Small companies need a lift

First, construction and manufacturing are fairly well represented in the JSE Small Cap universe. Economic activity in these industries tends to be more cyclical than, say, services industries.  But, despite the business cycle upswing, construction and manufacturing real GDP increased just 2.4% and 1.7% respectively in the year to 2012 – reflecting a weak residential housing market and a moderate advance in total  domestic and external demand compared with the previous business cycle upswing.

Second, weak earnings momentum in small businesses simply reflects the lacklustre performance of the total economy. The current business cycle upswing clearly lacks the dynamism of the growth environment leading up to 2007.

Key export commodity prices have declined since last year and the country’s terms of trade have seemingly peaked against the backdrop of tepid global economic growth. This is constraining domestic income growth.

And, third, despite the lowest Reserve Bank policy rate since the early 1980s, the advance in credit extension to private business is constrained. At the current low level of interest rates the  demand for credit should  be firm. However, supply of credit appears to be constrained. At the current low level of real interest rates Banks probably do not feel adequately rewarded for taking on the risk of lending to small businesses that tend to have unpredictable earnings profiles. Further, the requirements of Basel III, including prescriptions on banks’ liquidity ratios, are aimed at constraining bank lending.

What can be done to lift small business earnings momentum? After all, they are the bedrock of innovation and hence GDP and employment growth[1].
My colleague, Vanessa van Vuuren who is Portfolio Manager for the SIM Small Cap Fund, notes small businesses have been through a process of rationalisation during the recession. This should translate into improved earnings performance if economic growth is sustained.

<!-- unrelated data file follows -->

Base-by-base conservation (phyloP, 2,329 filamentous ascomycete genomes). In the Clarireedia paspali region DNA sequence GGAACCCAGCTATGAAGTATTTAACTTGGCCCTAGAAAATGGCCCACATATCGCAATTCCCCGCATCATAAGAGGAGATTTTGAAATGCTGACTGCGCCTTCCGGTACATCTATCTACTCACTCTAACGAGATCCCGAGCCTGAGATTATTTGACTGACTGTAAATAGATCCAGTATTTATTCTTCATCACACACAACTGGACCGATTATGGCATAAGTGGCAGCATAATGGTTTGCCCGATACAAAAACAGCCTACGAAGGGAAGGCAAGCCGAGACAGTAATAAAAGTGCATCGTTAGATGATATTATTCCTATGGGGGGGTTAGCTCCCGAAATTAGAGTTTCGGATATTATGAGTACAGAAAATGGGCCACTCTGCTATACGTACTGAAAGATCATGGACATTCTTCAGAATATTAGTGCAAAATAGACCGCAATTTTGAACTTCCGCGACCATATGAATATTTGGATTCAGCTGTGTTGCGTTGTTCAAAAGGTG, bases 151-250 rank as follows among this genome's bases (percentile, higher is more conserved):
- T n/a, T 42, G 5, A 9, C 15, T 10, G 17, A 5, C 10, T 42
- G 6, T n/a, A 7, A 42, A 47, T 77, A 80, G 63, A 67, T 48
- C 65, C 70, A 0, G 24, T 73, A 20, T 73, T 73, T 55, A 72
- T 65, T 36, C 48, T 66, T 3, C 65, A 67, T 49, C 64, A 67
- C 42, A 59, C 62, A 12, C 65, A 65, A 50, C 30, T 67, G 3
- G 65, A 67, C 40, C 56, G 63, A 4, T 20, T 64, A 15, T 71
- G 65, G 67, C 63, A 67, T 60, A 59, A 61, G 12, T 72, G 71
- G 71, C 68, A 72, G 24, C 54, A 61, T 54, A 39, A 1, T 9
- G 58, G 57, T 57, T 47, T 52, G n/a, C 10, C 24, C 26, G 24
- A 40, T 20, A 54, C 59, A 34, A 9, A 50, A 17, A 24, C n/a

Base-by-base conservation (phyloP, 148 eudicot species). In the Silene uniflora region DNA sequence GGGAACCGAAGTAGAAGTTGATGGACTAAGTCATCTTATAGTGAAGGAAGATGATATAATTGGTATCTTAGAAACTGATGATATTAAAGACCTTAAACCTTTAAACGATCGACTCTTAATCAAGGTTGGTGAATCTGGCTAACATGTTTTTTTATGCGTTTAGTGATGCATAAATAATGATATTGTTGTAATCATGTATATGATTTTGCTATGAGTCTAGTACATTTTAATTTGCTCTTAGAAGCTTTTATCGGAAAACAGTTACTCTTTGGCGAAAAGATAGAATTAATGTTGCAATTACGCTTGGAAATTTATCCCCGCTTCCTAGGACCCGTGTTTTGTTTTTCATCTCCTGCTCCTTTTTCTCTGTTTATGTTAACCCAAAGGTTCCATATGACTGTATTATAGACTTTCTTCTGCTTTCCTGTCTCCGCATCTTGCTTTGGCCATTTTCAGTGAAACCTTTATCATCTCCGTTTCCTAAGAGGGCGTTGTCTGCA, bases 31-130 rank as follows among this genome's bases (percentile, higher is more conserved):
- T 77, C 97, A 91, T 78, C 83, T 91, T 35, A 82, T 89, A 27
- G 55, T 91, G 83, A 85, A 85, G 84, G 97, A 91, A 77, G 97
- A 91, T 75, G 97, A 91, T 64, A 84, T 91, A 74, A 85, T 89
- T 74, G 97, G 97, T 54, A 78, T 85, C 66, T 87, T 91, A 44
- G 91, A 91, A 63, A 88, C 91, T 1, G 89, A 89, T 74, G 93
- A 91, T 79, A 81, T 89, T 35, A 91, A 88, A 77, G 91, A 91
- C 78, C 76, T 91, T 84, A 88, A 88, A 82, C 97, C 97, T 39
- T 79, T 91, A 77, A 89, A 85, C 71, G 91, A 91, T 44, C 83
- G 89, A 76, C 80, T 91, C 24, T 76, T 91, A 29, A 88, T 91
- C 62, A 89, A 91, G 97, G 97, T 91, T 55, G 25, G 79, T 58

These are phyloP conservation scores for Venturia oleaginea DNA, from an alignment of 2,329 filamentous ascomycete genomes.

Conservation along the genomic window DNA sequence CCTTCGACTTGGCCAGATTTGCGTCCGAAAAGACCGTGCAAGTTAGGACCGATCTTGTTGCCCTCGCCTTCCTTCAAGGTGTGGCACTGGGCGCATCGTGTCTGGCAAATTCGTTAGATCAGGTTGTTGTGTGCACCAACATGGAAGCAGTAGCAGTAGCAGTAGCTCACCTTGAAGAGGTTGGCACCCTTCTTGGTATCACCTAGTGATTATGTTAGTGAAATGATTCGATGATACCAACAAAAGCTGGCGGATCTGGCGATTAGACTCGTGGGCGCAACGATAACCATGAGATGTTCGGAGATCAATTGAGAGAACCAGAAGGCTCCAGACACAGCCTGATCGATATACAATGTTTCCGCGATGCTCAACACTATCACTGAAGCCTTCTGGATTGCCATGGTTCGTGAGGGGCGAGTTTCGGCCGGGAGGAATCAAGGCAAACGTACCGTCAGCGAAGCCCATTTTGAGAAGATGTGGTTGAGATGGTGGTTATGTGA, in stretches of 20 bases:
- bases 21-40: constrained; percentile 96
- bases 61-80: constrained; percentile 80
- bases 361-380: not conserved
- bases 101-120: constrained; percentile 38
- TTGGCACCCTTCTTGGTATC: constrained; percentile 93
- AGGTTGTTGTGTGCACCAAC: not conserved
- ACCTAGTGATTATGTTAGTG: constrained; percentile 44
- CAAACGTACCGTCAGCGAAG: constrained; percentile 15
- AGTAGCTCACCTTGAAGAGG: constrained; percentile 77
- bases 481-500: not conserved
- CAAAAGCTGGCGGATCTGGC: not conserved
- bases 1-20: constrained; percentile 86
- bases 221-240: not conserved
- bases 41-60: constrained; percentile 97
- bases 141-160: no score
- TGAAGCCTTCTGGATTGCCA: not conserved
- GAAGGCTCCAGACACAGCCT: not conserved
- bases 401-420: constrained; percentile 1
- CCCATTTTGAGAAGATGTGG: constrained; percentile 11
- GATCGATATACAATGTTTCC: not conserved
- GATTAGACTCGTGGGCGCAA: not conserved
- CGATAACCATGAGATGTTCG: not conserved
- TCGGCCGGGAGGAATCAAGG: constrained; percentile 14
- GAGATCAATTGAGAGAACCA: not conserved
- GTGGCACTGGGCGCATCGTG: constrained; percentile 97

Ultimately, though, small business development is only possible through continued productivity enhancement. Incidentally, this should not include debasement of the currency, which only boosts price competitiveness temporarily. For reference, my estimates indicate the Rand is fairly valued at around USDZAR8.40.
Rather, successful completion of government’s infrastructure spending programme would be a good starting point.

Further, government’s Manufacturing Competitiveness Enhancement Programme, which aims to bolster productivity and competitiveness by offering incentives in labour intensive industries, excluding those already benefiting from incentives (motor vehicles, clothing, textiles, leather and footwear) should help too. The March 2012 National Treasury Budget Review indicates investment in fixed capital, product development, standards accreditation, process redesign and feasibility and marketing studies qualify for the incentive (p. 20). In total, the Treasury allocated R5.7bn to the Programme, administered by the Department of Trade and Industry, over the next three fiscal years, including 2012/13.

But, incentives can only go so far and are unlikely to address the lethargy that besets the domestic business environment, including small businesses.
It is disappointing South Africa fairs so poorly in global entrepreneurship rankings, lagging numerous emerging market countries such as Argentina, Peru, China, Brazil, Hungary and Uganda by a long way. If anything, this suggests  we need a quantum leap in skills development to promote the establishment of Small & Medium Enterprises,.Article written by Arthur Kamp, Investment Economist, Sanlam Investment Management

 

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